Advertisement

Paradox Tactics: Avoid, Activate, Transcend

  • Jan Heiberg Johansen
Chapter

Abstract

When organizational actors approach paradoxes they consciously or unconsciously apply a number of paradox tactics. It is a descriptive term for the handling of paradoxes. Tactics work together with paradoxes in paradox chains and the concept of paradox tactics only makes sense in relation to paradoxes.

This chapter will look into the “tactical logics” that organizational actors form before examining the three clusters of tactics—avoidance, activation, and transcendence. Tactical logics are patterns in the organizational actors’ response to paradoxes (Smets et al. 2015).

Change in tactical logics can take place via “turning points” that work as transitional fields. The five sections—tactical logics, avoidance, activation, transcendence, and turning points—form the chapter’s structure.

Keywords

The typology of paradox tactics Avoidance, activation and transcendence Paradox theory is a new language on managing complexity 

Bibliography

  1. Abdallah, C., Denis, J. L., & Langley, A. (2011). Having Your Cake and Eating It Too: Discourses of Transcendence and Their Role in Organizational Change Dynamics. Journal of Organizational Change Management, 24(3), 333–348.CrossRefGoogle Scholar
  2. Alvesson, M., & Spicer, A. (2012). Critical Leadership Studies: The Case for Critical Performativity. Human Relations, 65(3), 367–390.CrossRefGoogle Scholar
  3. Andriopoulos, C. (2003). Six Paradoxes in Managing Creativity: An Embracing Act. Long Range Planning, 36(4), 375–388.CrossRefGoogle Scholar
  4. Andriopoulos, C., & Lewis, M. W. (2009). Exploitation-Exploration Tensions and Organizational Ambidexterity: Managing Paradoxes of Innovation. Organization Science, 20(4), 696–717.CrossRefGoogle Scholar
  5. Andriopoulos, C., & Lewis, M. W. (2010). Managing Innovation Paradoxes: Ambidexterity Lessons from Leading Product Design Companies. Long Range Planning, 43(1), 104–122.CrossRefGoogle Scholar
  6. Ashforth, B. E., & Reingen, P. H. (2014). Functions of Dysfunction: Managing the Dynamics of an Organizational Duality in a Natural Food Cooperative. Administrative Science Quarterly, 59(3), 474–516.CrossRefGoogle Scholar
  7. Bartunek, J. M., Walsh, K., & Lacey, C. A. (2000). Dynamics and Dilemmas of Women Leading Women. Organization Science, 11(6), 589–610.CrossRefGoogle Scholar
  8. Beech, N., Burns, H., de Caestecker, L., MacIntosh, R., & MacLean, D. (2004). Paradox as Invitation to Act in Problematic Change Situations. Human Relations, 57(10), 1313–1332.CrossRefGoogle Scholar
  9. Benington, J., & Hartley, J. (2009). Whole Systems Go! Leadership Across the Whole Public Service System. Ascot: National School of Government.Google Scholar
  10. Boiral, O. (2003). ISO 9000: Outside the Iron Cage. Organization Science, 14(6), 720–737.CrossRefGoogle Scholar
  11. Boumgarden, P., Nickerson, J., & Zenger, T. R. (2012). Sailing into the Wind: Exploring the Relationships among Ambidexterity, Vacillation, and Organizational Performance. Strategic Management Journal, 33(6), 587–610.CrossRefGoogle Scholar
  12. Carlone, D., & Larson, G. S. (2006). Locating Possibilities for Control and Resistance in a Self-Help Program. Western Journal of Communication, 70(4), 270–291.CrossRefGoogle Scholar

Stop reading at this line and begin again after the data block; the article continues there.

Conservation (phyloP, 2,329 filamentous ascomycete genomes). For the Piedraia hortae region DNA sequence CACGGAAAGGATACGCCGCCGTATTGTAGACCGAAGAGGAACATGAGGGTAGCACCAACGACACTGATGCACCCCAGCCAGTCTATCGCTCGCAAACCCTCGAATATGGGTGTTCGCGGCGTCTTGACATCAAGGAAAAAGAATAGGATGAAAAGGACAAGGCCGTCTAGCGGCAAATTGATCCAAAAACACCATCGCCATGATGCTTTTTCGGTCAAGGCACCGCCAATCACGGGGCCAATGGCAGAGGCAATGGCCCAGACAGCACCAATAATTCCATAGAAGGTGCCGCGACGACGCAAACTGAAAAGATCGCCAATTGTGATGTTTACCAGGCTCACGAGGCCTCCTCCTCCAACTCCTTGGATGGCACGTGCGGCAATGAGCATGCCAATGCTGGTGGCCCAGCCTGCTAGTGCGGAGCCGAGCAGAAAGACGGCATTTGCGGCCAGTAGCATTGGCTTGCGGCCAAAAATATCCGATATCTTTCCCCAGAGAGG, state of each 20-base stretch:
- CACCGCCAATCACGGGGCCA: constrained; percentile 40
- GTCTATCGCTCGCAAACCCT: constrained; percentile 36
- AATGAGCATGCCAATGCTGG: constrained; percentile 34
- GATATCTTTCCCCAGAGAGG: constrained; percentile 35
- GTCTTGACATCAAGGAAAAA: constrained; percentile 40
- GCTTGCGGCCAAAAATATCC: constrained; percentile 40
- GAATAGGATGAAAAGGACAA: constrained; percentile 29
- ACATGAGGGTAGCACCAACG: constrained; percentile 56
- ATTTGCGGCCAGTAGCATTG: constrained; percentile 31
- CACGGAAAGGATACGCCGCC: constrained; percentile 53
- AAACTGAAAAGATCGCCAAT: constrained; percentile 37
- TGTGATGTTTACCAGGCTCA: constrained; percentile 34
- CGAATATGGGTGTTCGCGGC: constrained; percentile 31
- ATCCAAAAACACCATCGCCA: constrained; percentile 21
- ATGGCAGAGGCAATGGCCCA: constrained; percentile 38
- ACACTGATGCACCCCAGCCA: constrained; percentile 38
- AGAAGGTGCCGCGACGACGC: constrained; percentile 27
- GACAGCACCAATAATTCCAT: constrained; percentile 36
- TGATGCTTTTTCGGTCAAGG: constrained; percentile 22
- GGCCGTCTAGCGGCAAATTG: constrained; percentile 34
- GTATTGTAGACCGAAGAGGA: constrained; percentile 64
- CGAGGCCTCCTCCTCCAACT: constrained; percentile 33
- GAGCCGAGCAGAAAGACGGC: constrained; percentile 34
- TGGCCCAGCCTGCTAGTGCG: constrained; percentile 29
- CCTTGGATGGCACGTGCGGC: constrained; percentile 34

13. Carmeli, A., & Halevi, M. Y. (2009). How Top Management Team Behavioral Integration and Behavioral Complexity Enable Organizational Ambidexterity: The Moderating Role of Contextual Ambidexterity. The Leadership Quarterly, 20(2), 207–218.CrossRefGoogle Scholar
  14. Cho, S., Mathiassen, L., & Robey, D. (2007). Dialectics of Resilience: A Multi-Level Analysis of a Telehealth Innovation. Journal of Information Technology, 22(1), 24–35.CrossRefGoogle Scholar
  15. Clegg, S., & e Cunha, M. P. (2017). Organizational Dialectics. In The Oxford Handbook of Organizational Paradox (p. 105). Oxford: Oxford University Press.Google Scholar
  16. Collins, J. (2001). Good to Great. New York: Random House Books.Google Scholar
  17. Collins, J., & Porras, J. (1997). Built to Last: Successful Habits of Visionary Companies. New York: Harper-Business.Google Scholar
  18. Dean, M., & Oetzel, J. G. (2014). Physicians’ Perspectives of Managing Tensions around Dimensions of Effective Communication in the Emergency Department. Health Communication, 29(3), 257–266.CrossRefGoogle Scholar
  19. Deephouse, D. L. (1999). To Be Different, or to Be the Same? It’s a Question (and Theory) of Strategic Balance. Strategic Management Journal, 20(2), 147–166.CrossRefGoogle Scholar
  20. Denis, J. L., Lamothe, L., & Langley, A. (2001). The Dynamics of Collective Leadership and Strategic Change in Pluralistic Organizations. Academy of Management Journal, 44(4), 809–837.Google Scholar
  21. Denison, D., Hooijberg, R., & Quinn, R. E. (1995). Paradox and Performance: Toward a Theory of Behavioral Complexity in Managerial Leadership. Organizational Science, 6(5), 524–540.CrossRefGoogle Scholar
  22. Ekman, S. (2010). Authority and Autonomy. Doctoral thesis, Copenhagen Business School, Copenhagen.Google Scholar
  23. Erhardt, N., & Gibbs, J. L. (2014). The Dialectical Nature of Impression Management in Knowledge Work: Unpacking Tensions in Media Use between Managers and Subordinates. Management Communication Quarterly, 28(2), 155–186.CrossRefGoogle Scholar
  24. Foot, K. A. (2001). Cultural-Historical Activity Theory as Practice Theory: Illuminating the Development of Conflict-Monitoring Network. Communication Theory, 11(1), 56–83.CrossRefGoogle Scholar